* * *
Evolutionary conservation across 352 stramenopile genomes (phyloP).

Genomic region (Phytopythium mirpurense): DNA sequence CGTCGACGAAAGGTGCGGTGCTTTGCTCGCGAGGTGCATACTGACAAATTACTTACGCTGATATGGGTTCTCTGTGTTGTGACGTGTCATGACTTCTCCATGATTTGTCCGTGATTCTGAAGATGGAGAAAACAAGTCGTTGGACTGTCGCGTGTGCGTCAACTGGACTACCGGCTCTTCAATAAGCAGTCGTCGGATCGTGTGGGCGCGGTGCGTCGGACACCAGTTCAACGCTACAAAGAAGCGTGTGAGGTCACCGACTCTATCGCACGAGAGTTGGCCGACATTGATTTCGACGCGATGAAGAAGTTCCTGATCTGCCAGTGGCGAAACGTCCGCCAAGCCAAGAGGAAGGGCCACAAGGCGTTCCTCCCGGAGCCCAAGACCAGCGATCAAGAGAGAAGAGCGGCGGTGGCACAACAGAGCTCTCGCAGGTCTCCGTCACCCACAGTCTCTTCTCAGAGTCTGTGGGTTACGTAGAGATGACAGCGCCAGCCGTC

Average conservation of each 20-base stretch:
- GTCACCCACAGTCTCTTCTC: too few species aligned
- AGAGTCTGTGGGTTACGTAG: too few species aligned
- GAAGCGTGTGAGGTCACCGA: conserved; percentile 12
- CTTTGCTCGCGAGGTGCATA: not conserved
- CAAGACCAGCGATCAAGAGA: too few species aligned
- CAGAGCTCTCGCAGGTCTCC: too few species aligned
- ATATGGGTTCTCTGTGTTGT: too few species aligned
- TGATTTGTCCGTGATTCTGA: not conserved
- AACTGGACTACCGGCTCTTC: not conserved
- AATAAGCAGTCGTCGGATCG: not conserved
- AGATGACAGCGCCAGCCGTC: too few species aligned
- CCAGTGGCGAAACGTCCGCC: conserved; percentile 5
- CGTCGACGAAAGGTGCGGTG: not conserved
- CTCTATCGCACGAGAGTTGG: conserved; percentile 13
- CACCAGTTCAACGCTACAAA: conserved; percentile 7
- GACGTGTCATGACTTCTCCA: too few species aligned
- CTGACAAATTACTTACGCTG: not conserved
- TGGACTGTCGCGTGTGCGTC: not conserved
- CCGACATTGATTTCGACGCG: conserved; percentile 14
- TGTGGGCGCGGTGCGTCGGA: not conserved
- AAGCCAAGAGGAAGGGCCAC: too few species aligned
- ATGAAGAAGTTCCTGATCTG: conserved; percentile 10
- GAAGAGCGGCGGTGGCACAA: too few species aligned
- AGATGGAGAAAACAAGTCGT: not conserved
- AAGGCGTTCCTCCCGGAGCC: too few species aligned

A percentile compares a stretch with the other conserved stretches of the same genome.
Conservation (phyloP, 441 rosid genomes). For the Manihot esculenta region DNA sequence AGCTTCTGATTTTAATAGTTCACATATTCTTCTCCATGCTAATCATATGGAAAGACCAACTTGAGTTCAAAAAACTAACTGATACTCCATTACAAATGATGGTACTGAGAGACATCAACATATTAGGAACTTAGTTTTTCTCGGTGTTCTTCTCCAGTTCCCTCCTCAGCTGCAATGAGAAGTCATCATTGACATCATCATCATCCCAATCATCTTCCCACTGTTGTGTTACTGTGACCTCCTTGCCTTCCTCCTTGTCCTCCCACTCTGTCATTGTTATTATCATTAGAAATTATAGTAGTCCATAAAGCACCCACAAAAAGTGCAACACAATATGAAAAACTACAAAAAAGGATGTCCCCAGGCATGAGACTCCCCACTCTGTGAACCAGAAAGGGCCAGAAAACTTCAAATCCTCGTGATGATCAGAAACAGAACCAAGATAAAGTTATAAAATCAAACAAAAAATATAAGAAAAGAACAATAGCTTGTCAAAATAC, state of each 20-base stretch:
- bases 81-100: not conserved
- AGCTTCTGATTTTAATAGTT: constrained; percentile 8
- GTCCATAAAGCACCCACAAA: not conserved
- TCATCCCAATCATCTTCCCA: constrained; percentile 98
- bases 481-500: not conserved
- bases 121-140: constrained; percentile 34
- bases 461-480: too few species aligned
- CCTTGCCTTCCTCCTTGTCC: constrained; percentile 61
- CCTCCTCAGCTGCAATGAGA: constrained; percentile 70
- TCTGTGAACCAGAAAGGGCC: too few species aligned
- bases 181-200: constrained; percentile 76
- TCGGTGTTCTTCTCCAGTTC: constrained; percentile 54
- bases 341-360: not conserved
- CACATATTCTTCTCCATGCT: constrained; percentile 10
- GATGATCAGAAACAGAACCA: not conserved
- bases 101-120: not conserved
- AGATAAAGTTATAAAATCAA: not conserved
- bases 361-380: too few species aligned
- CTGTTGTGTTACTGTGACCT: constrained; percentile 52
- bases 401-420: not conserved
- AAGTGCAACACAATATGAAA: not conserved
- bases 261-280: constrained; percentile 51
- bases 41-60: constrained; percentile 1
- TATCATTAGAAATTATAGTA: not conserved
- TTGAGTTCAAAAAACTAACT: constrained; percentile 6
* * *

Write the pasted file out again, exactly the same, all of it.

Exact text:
Evolutionary conservation across 352 stramenopile genomes (phyloP).

Genomic region (Phytopythium mirpurense): DNA sequence CGTCGACGAAAGGTGCGGTGCTTTGCTCGCGAGGTGCATACTGACAAATTACTTACGCTGATATGGGTTCTCTGTGTTGTGACGTGTCATGACTTCTCCATGATTTGTCCGTGATTCTGAAGATGGAGAAAACAAGTCGTTGGACTGTCGCGTGTGCGTCAACTGGACTACCGGCTCTTCAATAAGCAGTCGTCGGATCGTGTGGGCGCGGTGCGTCGGACACCAGTTCAACGCTACAAAGAAGCGTGTGAGGTCACCGACTCTATCGCACGAGAGTTGGCCGACATTGATTTCGACGCGATGAAGAAGTTCCTGATCTGCCAGTGGCGAAACGTCCGCCAAGCCAAGAGGAAGGGCCACAAGGCGTTCCTCCCGGAGCCCAAGACCAGCGATCAAGAGAGAAGAGCGGCGGTGGCACAACAGAGCTCTCGCAGGTCTCCGTCACCCACAGTCTCTTCTCAGAGTCTGTGGGTTACGTAGAGATGACAGCGCCAGCCGTC

Average conservation of each 20-base stretch:
- GTCACCCACAGTCTCTTCTC: too few species aligned
- AGAGTCTGTGGGTTACGTAG: too few species aligned
- GAAGCGTGTGAGGTCACCGA: conserved; percentile 12
- CTTTGCTCGCGAGGTGCATA: not conserved
- CAAGACCAGCGATCAAGAGA: too few species aligned
- CAGAGCTCTCGCAGGTCTCC: too few species aligned
- ATATGGGTTCTCTGTGTTGT: too few species aligned
- TGATTTGTCCGTGATTCTGA: not conserved
- AACTGGACTACCGGCTCTTC: not conserved
- AATAAGCAGTCGTCGGATCG: not conserved
- AGATGACAGCGCCAGCCGTC: too few species aligned
- CCAGTGGCGAAACGTCCGCC: conserved; percentile 5
- CGTCGACGAAAGGTGCGGTG: not conserved
- CTCTATCGCACGAGAGTTGG: conserved; percentile 13
- CACCAGTTCAACGCTACAAA: conserved; percentile 7
- GACGTGTCATGACTTCTCCA: too few species aligned
- CTGACAAATTACTTACGCTG: not conserved
- TGGACTGTCGCGTGTGCGTC: not conserved
- CCGACATTGATTTCGACGCG: conserved; percentile 14
- TGTGGGCGCGGTGCGTCGGA: not conserved
- AAGCCAAGAGGAAGGGCCAC: too few species aligned
- ATGAAGAAGTTCCTGATCTG: conserved; percentile 10
- GAAGAGCGGCGGTGGCACAA: too few species aligned
- AGATGGAGAAAACAAGTCGT: not conserved
- AAGGCGTTCCTCCCGGAGCC: too few species aligned

A percentile compares a stretch with the other conserved stretches of the same genome.
Conservation (phyloP, 441 rosid genomes). For the Manihot esculenta region DNA sequence AGCTTCTGATTTTAATAGTTCACATATTCTTCTCCATGCTAATCATATGGAAAGACCAACTTGAGTTCAAAAAACTAACTGATACTCCATTACAAATGATGGTACTGAGAGACATCAACATATTAGGAACTTAGTTTTTCTCGGTGTTCTTCTCCAGTTCCCTCCTCAGCTGCAATGAGAAGTCATCATTGACATCATCATCATCCCAATCATCTTCCCACTGTTGTGTTACTGTGACCTCCTTGCCTTCCTCCTTGTCCTCCCACTCTGTCATTGTTATTATCATTAGAAATTATAGTAGTCCATAAAGCACCCACAAAAAGTGCAACACAATATGAAAAACTACAAAAAAGGATGTCCCCAGGCATGAGACTCCCCACTCTGTGAACCAGAAAGGGCCAGAAAACTTCAAATCCTCGTGATGATCAGAAACAGAACCAAGATAAAGTTATAAAATCAAACAAAAAATATAAGAAAAGAACAATAGCTTGTCAAAATAC, state of each 20-base stretch:
- bases 81-100: not conserved
- AGCTTCTGATTTTAATAGTT: constrained; percentile 8
- GTCCATAAAGCACCCACAAA: not conserved
- TCATCCCAATCATCTTCCCA: constrained; percentile 98
- bases 481-500: not conserved
- bases 121-140: constrained; percentile 34
- bases 461-480: too few species aligned
- CCTTGCCTTCCTCCTTGTCC: constrained; percentile 61
- CCTCCTCAGCTGCAATGAGA: constrained; percentile 70
- TCTGTGAACCAGAAAGGGCC: too few species aligned
- bases 181-200: constrained; percentile 76
- TCGGTGTTCTTCTCCAGTTC: constrained; percentile 54
- bases 341-360: not conserved
- CACATATTCTTCTCCATGCT: constrained; percentile 10
- GATGATCAGAAACAGAACCA: not conserved
- bases 101-120: not conserved
- AGATAAAGTTATAAAATCAA: not conserved
- bases 361-380: too few species aligned
- CTGTTGTGTTACTGTGACCT: constrained; percentile 52
- bases 401-420: not conserved
- AAGTGCAACACAATATGAAA: not conserved
- bases 261-280: constrained; percentile 51
- bases 41-60: constrained; percentile 1
- TATCATTAGAAATTATAGTA: not conserved
- TTGAGTTCAAAAAACTAACT: constrained; percentile 6